Hack Like a Pro: Linux Basics for the Aspiring Hacker, Part 5 (Installing New Software)
Welcome back, my hacker wannabees!
Since nearly all hacker tools and platforms are developed in the Linux/Unix operating systems, this series of tutorials are for those of you who want to be hackers, but are unfamiliar with Linux.
We've looked at numerous basic commands in the first few tutorials, but here I want to focus on installing new software in Linux, and especially in BackTrack.
BackTrack v5r3 was built on Ubuntu, which is a type of Debian Linux. That's important because different Linux systems use different methods for package management (package management means downloading and installing new software packages).
Before we dive in, make sure to check out my previous guides on Linux basics to get current on our lessons.
The simplest way to install software on BackTrack is to use the GUI package manager. In my KDE-based BackTrack 5, the GUI package manager is called KPackageKit (some of you may have Synaptic).
These package managers enable us find packages, download them, and install them on our system. We can open KPackageKit by navigating to System and then KPackageKit as shown in the screenshot below.
When open, you simply put the name into search field. It will then retrieve all the options fulfilling the criteria of your search, then just click on the icon next to the package you want to download.
In this example, we will be looking for the wireless hacking software, aircrack-ng.
Note that if the package is already installed, there will be an X next to it. If not, there will be a downward-pointing arrow. Click on the arrow and then click on the APPLY button below.
Package managers search in specified repositories (websites housing packages) for the package you are seeking. If you get a message that the package was not found, it doesn't necessarily mean that it doesn't exist, but simply that it's not in the repositories your OS is searching.
BackTrack defaults to searching in backtrack-linux.org where many hacking tools are available. Unfortunately, if you are looking for something that is not a hacking tool or a new hacking tool that BackTrack hasn't yet placed in its repository, you may have to revise where your operating system searching for packages.
This can be done by editing the /etc/apt/sources.list file. Let's open it with KWrite and take a look.
As you can see, BackTrack has three default sources on its sources.list, all pointing to BackTrack repositories. We can add any repository with Linux software to this list, but since BackTrack is a Ubuntu distribution, we might want to add an Ubuntu repository to this list to download and install Ubuntu software. We can do this by adding a single line to this file:
- deb http://archive.ubuntu.org/ubuntu lucid main restricted
Now when I use my package manager, it will search the three BackTrack repositories first, and if it fails to find the package in any of those places, it will then search for it in the Ubuntu repository.
Ubuntu also has a command line package manager called apt. The basic syntax for using apt to download packages is:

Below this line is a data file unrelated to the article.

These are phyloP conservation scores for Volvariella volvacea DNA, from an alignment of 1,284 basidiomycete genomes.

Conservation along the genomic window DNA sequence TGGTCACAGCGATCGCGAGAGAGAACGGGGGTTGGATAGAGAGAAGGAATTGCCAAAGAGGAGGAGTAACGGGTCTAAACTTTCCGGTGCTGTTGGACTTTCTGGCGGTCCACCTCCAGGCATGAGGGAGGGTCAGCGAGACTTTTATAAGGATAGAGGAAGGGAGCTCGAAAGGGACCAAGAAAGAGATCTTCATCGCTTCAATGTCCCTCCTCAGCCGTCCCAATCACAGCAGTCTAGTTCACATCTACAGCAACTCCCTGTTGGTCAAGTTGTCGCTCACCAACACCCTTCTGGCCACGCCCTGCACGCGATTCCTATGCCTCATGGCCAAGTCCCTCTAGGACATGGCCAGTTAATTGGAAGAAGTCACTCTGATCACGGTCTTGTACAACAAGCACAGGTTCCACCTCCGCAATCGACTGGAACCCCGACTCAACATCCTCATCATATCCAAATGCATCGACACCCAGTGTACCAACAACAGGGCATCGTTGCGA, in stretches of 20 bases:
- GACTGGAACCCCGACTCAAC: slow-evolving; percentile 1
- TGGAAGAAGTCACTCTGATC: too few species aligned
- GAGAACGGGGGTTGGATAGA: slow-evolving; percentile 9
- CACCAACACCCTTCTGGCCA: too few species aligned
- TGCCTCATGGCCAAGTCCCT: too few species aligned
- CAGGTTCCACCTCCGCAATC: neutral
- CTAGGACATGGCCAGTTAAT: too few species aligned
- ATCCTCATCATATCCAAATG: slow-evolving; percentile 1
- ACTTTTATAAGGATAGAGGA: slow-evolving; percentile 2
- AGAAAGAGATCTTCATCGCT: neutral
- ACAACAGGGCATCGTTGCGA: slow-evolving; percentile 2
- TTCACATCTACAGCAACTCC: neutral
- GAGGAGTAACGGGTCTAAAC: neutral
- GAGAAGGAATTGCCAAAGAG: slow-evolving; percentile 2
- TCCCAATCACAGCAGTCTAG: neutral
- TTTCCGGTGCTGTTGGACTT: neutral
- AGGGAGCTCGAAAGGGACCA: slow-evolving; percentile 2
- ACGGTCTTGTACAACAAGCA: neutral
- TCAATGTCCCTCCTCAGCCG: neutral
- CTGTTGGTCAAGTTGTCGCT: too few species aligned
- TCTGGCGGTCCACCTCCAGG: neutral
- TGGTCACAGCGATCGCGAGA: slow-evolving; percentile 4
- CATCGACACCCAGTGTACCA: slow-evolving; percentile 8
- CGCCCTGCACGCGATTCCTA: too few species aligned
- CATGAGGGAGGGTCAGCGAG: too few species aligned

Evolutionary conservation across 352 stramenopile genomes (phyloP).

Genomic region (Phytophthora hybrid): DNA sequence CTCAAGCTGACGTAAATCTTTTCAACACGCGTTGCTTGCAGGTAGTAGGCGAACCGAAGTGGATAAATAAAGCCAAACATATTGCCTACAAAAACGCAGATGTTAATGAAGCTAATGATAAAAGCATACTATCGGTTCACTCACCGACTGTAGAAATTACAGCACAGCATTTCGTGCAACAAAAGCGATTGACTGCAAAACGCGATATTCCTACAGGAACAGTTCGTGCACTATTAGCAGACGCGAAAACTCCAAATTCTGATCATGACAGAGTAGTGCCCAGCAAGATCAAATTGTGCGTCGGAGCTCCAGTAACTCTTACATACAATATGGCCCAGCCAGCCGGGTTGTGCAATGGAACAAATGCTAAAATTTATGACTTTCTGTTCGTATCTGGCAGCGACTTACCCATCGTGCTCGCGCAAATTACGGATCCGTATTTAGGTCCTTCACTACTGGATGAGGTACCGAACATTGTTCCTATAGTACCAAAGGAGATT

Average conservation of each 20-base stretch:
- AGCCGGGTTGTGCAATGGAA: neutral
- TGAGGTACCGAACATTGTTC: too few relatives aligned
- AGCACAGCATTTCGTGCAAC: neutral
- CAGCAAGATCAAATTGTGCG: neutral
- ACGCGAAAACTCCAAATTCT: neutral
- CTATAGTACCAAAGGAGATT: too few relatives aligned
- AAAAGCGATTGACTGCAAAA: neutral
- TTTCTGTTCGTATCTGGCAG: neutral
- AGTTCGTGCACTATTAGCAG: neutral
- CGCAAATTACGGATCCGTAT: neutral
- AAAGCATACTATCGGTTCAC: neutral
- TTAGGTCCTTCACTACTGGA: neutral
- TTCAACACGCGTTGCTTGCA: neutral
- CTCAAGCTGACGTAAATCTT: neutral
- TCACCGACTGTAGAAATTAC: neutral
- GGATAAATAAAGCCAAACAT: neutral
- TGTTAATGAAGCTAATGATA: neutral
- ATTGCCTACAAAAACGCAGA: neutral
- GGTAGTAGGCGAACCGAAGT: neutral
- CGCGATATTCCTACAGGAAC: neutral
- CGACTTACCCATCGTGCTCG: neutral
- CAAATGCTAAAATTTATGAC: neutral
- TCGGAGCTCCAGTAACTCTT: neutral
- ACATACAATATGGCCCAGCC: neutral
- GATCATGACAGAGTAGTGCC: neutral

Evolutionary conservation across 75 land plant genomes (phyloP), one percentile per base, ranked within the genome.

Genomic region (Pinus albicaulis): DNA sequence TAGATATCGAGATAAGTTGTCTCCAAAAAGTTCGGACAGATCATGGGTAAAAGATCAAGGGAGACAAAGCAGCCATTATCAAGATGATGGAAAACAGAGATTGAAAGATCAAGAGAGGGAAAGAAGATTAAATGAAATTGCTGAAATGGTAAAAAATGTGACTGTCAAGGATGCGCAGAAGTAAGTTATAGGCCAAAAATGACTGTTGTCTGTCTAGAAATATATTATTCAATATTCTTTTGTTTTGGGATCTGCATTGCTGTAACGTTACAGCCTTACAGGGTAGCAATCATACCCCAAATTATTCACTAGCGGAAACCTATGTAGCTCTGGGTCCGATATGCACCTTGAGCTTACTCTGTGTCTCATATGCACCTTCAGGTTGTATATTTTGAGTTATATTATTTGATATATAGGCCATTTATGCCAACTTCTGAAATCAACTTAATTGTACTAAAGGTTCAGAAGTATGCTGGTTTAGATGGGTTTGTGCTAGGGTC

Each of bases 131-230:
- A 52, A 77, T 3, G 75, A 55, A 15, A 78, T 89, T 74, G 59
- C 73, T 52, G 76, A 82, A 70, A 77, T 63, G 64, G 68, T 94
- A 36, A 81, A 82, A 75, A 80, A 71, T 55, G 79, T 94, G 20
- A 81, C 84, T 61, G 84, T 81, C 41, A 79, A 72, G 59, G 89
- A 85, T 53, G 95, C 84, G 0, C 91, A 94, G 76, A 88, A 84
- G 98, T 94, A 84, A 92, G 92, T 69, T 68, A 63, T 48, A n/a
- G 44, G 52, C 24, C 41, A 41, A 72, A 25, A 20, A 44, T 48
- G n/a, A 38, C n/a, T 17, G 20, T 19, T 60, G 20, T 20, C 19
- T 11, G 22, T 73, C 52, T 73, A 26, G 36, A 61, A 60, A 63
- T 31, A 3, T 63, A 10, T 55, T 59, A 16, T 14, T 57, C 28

- apt-get install aircrack-ng
So, let's open a terminal and type the above command to install aircrack-ng (of course, we just need to replace the name of the package to install other software).
If the package is in one of our repositories, it will download it and any of the necessary dependencies (files that the package need to run properly), and install it on your system automatically.
Finally, sometimes you will need to download software that is neither in a repository, nor in a package. Most often these are archived as tar or tarballs. These are files that are "tarred" together into a single file and often compressed (similar to zipping files with WinZip and then putting them together into a .zip file).
Let's say that aircrack-ng was not in our repository (some software never finds its way into a repository) and we had to download it from aircrack-ng.org website. We could download the file aircrack-ng-1.2-beta1.tar.
Once we've downlaoded it, then we need to untar it using the tar command:
- tar xvf aircrack-ng-1.2-beta1.tar
This will untar and uncompress it, if it's compressed. Next we need to compile it with the GNU compiler. Compiling from source code will give us binaries (the program files) that are optimized for our hardware and operating system, meaning they will often run faster and more efficiently. We can compile this source code by typing:
- gcc aircrack-ng
Finally, we can now run this file from within the directory where we unzipped it:
Note that to run the file, we preceded it with the ./, which tells Linux to execute this file from the directory we are presently in, so make certain you run this command in the same directory that you compiled the source code in.
That should cover all the major ways of installing software and I hope it wasn't too confusing. In most cases, we can simply use the GUI based package manager to install software, but like all things in life, there are exceptions.
In my next tutorial, we'll be looking at networking Linux using BackTrack. If you haven't already, make sure to check out the first four parts of this series, and if you have any questions, ask away in the comments below or hit up the Null Byte forum for more help.
Blue penguin photo by Joe Shlabotnik